I'm not sorry I read it. I think it's worth reading, especially if you like pre-Hastings Britain and the Round Table legends....more
This rings a lot like Daughter of Smoke & Bone but without the... preciousness of Karou (ah, how cultured and edgy an MC) and the angels-versus-deThis rings a lot like Daughter of Smoke & Bone but without the... preciousness of Karou (ah, how cultured and edgy an MC) and the angels-versus-demons fight. Echo is a snot in a leather jacket who messes up a bunch and has sarcastic arguments with her inner voice, and it's delightful, and I love her dearly although I have some strong feelings about near-immortals being like "ah yes, this 17-year-old, the love of my life," like, chill, you are as old as the Constitution. But a YA book has not yet been written - aside from maybe the Cathy's Book: If Found Call 650-266-8233 trilogy - that addresses romance between humans and quasi-immortals in a way I've found satisfying and not bordering on creepy.
I'm also really pleased that the book acknowledges friendship between girls. They're not rivals! Ivy and Echo legitimately love each other and acknowledge each other's faults and are fiercely protective of each other and have their own inside jokes and snot at each other about their respective crushes! It's beautiful! I'm hoping the sequels get more into Ivy's brain.
I think the only thing I found somewhat structurally awkward about this was the number of main characters it tried to paint completely. We get a few chapters from Ivy, a couple from Dorian, one from Jasper... It's a little scattered, and I just hope and pray that the sequels deliver on these characters and don't get all tunnel-vision on Echo and [spoiler] with the deja vu relationship should-we-or-shouldn't-we dynamic. Because that's old, and this book accomplished so much that is new and interesting, both in terms of content and characterization....more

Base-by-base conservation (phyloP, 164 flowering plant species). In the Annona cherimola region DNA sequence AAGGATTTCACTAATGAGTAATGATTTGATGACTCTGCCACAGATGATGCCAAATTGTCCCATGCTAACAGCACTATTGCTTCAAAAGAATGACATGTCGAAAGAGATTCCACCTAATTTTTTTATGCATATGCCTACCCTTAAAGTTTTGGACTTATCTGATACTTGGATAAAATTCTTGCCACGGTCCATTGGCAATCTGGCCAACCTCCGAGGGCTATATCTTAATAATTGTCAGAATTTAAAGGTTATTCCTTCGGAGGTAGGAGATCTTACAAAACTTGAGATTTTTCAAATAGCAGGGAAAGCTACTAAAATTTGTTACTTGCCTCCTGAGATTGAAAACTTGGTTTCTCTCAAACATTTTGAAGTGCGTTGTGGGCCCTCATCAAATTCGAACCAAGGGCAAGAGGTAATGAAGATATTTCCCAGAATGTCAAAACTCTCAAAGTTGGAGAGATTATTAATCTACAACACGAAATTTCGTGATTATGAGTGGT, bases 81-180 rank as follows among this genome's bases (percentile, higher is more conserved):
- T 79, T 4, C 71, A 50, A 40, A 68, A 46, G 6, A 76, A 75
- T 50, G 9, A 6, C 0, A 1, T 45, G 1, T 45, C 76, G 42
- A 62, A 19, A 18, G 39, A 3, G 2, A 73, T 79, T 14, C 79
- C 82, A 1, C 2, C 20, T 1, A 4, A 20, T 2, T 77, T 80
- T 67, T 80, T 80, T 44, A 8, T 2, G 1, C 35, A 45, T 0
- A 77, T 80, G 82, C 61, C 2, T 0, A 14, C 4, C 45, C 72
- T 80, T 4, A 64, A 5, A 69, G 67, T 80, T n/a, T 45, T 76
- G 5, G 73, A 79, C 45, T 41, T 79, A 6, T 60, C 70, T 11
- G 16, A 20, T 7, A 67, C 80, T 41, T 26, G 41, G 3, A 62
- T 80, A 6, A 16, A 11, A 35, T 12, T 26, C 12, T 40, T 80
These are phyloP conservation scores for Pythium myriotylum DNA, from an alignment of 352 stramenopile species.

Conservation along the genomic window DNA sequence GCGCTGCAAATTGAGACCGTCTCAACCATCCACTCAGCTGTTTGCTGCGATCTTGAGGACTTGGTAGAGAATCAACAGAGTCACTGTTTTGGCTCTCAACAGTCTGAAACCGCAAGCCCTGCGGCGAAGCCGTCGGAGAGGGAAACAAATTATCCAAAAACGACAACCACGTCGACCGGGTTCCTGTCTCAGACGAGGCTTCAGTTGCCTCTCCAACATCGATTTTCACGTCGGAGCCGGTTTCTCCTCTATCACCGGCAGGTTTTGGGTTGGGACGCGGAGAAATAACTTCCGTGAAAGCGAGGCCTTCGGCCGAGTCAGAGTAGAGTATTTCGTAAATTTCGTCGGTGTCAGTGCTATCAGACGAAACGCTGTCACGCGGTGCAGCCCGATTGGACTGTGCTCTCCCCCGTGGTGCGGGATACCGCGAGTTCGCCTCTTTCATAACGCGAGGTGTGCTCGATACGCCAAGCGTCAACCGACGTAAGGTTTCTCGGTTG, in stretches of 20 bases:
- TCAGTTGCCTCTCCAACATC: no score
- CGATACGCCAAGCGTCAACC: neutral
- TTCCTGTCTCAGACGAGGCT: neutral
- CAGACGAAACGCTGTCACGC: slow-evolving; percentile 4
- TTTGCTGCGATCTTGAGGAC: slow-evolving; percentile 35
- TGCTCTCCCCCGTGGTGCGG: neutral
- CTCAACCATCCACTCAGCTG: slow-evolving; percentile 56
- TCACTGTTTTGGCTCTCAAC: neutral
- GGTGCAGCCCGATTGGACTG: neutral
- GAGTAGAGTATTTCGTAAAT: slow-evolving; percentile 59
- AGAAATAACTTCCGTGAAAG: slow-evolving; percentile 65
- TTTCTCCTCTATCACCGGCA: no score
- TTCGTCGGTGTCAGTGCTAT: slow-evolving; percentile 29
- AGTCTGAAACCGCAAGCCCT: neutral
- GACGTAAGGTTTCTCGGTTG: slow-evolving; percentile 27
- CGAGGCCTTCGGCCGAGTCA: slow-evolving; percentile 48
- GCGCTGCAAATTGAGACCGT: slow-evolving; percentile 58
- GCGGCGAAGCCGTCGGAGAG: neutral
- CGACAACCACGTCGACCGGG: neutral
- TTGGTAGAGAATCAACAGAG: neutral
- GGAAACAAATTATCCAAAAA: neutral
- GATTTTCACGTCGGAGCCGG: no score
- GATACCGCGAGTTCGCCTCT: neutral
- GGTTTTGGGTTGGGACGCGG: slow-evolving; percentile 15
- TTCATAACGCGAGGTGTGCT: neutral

This is very different from most McKinley, most like Sunshine and not even in the vicinity of Deerskin or her other myth/fairy tale retellings. It hasThis is very different from most McKinley, most like Sunshine and not even in the vicinity of Deerskin or her other myth/fairy tale retellings. It has the same infectious enthusiastic (kind of self-absorbed, kind of self-aware of self-absorption) teenager narration as Dragonhaven, with as much in-medias-res "wait what are half the words you're using?" confusion. Similar to "First Flight" in Fire: Tales of Elemental Spirits, too.
But oh my god is it fun. Maggie, the narrator, is magnificent, and the descriptions in the novel of grief and families and teenagerhood are so spot-on, for me. McKinley also has her glorious non-descriptive method of describing indescribables, what would be eldritch horrors in less friendly novels but are instead just... other. She still manages to evoke them completely, in the same way that Diane Duane does when describing an extradimensional being that, regardless of number of perceived legs or accuracy of projection into a three-dimensional plane, is with you in your fight, against whatever it is, and no matter how little you'd have in common regarding diet or day-to-day culture you know that you have its back and it has yours.
My point being - this is (what seems like) (possibly because I've read McKinley's books wildly out of publication order) a departure from her stories set in typical low- or no-tech magical-oddness-taken-for-granted societies, but it's a great one. As a YA novel it's beautiful in showing friendship and diversity, and the subcommentary on security theater is delightfully nasty. I love Jill and Taks and Mongo and Hix and how Maggie refers to a group of three humans, seven dogs, and a murderous Maine Coon as "eleven people."...more